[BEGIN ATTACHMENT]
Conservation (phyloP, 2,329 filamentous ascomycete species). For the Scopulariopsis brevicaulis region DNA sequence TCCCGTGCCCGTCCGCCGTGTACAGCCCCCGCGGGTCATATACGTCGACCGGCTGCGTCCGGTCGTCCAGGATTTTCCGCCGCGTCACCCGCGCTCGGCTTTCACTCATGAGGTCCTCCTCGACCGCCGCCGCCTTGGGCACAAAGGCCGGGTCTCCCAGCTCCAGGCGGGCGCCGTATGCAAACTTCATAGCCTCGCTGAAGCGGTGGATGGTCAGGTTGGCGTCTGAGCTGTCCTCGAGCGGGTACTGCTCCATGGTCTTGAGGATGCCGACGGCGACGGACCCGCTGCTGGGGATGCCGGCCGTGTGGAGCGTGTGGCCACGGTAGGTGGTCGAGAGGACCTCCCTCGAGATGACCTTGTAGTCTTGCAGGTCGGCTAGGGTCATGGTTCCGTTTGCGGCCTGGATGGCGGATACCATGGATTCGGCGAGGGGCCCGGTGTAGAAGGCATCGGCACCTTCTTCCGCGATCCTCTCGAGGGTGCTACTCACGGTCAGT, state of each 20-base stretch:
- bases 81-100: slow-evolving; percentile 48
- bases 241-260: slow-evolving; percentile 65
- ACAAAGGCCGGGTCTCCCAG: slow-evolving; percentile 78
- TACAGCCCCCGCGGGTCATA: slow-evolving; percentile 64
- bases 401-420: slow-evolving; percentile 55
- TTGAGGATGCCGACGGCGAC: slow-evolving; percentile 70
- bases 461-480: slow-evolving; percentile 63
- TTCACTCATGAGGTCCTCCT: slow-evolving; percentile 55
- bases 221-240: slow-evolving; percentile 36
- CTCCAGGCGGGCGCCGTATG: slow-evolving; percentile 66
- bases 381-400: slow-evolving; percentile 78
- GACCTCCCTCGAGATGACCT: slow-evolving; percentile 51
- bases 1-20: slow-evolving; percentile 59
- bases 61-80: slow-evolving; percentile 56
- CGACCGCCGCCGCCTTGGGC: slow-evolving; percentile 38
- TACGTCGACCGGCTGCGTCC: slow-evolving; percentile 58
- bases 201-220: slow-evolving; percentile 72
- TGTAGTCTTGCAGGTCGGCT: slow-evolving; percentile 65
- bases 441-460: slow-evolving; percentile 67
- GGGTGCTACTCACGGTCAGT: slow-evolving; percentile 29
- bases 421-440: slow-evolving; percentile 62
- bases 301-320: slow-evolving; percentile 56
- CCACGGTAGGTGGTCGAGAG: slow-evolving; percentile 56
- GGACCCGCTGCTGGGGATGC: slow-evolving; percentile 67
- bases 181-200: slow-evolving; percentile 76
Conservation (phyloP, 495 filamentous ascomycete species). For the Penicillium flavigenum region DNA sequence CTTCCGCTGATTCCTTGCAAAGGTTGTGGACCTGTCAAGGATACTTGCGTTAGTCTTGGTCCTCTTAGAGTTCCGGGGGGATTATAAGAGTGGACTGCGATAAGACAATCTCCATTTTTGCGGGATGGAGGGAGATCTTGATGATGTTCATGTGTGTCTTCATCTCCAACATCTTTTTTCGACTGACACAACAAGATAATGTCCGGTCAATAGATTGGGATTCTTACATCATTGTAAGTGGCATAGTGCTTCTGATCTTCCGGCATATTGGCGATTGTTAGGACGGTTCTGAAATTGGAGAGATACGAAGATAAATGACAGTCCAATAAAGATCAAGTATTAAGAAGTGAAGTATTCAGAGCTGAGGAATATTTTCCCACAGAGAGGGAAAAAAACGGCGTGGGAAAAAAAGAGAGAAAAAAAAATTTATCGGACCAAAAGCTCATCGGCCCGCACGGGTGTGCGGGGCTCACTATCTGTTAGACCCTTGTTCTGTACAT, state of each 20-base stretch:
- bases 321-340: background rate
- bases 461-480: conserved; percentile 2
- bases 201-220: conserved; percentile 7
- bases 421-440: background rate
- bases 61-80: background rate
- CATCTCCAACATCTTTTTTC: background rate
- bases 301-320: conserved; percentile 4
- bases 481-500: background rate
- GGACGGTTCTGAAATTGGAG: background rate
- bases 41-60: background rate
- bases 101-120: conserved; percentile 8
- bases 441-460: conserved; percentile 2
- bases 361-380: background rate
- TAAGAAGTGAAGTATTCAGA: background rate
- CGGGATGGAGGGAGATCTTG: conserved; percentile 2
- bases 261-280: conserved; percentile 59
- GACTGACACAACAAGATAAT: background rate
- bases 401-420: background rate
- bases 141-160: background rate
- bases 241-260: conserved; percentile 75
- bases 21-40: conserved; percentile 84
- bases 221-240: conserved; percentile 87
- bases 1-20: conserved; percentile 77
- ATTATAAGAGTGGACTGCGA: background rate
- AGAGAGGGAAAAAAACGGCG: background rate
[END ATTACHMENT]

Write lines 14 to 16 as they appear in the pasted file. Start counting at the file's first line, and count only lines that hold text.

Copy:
- bases 1-20: slow-evolving; percentile 59
- bases 61-80: slow-evolving; percentile 56
- CGACCGCCGCCGCCTTGGGC: slow-evolving; percentile 38